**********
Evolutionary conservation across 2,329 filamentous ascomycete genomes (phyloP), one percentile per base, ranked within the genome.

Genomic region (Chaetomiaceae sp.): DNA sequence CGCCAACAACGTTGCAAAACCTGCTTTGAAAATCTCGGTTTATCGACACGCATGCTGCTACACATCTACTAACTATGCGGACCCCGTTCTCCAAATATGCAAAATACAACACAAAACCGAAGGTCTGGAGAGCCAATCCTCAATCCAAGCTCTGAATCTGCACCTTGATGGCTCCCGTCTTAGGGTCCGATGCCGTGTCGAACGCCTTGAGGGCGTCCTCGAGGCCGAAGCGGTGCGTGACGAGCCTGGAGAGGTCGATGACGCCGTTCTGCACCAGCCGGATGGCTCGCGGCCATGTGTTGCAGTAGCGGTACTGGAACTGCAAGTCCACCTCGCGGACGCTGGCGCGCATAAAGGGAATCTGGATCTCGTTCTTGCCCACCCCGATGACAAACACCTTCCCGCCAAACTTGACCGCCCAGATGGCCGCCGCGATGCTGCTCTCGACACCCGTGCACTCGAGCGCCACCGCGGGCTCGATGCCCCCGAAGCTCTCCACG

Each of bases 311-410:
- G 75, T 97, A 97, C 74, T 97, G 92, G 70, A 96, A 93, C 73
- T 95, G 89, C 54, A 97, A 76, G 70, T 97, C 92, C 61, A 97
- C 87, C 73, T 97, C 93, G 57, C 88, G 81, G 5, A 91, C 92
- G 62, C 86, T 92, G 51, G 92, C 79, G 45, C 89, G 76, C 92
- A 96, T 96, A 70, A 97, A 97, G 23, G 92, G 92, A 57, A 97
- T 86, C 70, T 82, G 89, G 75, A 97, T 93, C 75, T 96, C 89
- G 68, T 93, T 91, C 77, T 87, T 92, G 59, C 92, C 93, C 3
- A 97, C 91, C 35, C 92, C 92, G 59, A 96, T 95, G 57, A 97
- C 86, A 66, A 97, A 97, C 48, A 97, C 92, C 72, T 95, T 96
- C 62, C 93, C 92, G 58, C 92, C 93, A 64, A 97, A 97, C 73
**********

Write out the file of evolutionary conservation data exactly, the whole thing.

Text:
Evolutionary conservation across 2,329 filamentous ascomycete genomes (phyloP), one percentile per base, ranked within the genome.

Genomic region (Chaetomiaceae sp.): DNA sequence CGCCAACAACGTTGCAAAACCTGCTTTGAAAATCTCGGTTTATCGACACGCATGCTGCTACACATCTACTAACTATGCGGACCCCGTTCTCCAAATATGCAAAATACAACACAAAACCGAAGGTCTGGAGAGCCAATCCTCAATCCAAGCTCTGAATCTGCACCTTGATGGCTCCCGTCTTAGGGTCCGATGCCGTGTCGAACGCCTTGAGGGCGTCCTCGAGGCCGAAGCGGTGCGTGACGAGCCTGGAGAGGTCGATGACGCCGTTCTGCACCAGCCGGATGGCTCGCGGCCATGTGTTGCAGTAGCGGTACTGGAACTGCAAGTCCACCTCGCGGACGCTGGCGCGCATAAAGGGAATCTGGATCTCGTTCTTGCCCACCCCGATGACAAACACCTTCCCGCCAAACTTGACCGCCCAGATGGCCGCCGCGATGCTGCTCTCGACACCCGTGCACTCGAGCGCCACCGCGGGCTCGATGCCCCCGAAGCTCTCCACG

Each of bases 311-410:
- G 75, T 97, A 97, C 74, T 97, G 92, G 70, A 96, A 93, C 73
- T 95, G 89, C 54, A 97, A 76, G 70, T 97, C 92, C 61, A 97
- C 87, C 73, T 97, C 93, G 57, C 88, G 81, G 5, A 91, C 92
- G 62, C 86, T 92, G 51, G 92, C 79, G 45, C 89, G 76, C 92
- A 96, T 96, A 70, A 97, A 97, G 23, G 92, G 92, A 57, A 97
- T 86, C 70, T 82, G 89, G 75, A 97, T 93, C 75, T 96, C 89
- G 68, T 93, T 91, C 77, T 87, T 92, G 59, C 92, C 93, C 3
- A 97, C 91, C 35, C 92, C 92, G 59, A 96, T 95, G 57, A 97
- C 86, A 66, A 97, A 97, C 48, A 97, C 92, C 72, T 95, T 96
- C 62, C 93, C 92, G 58, C 92, C 93, A 64, A 97, A 97, C 73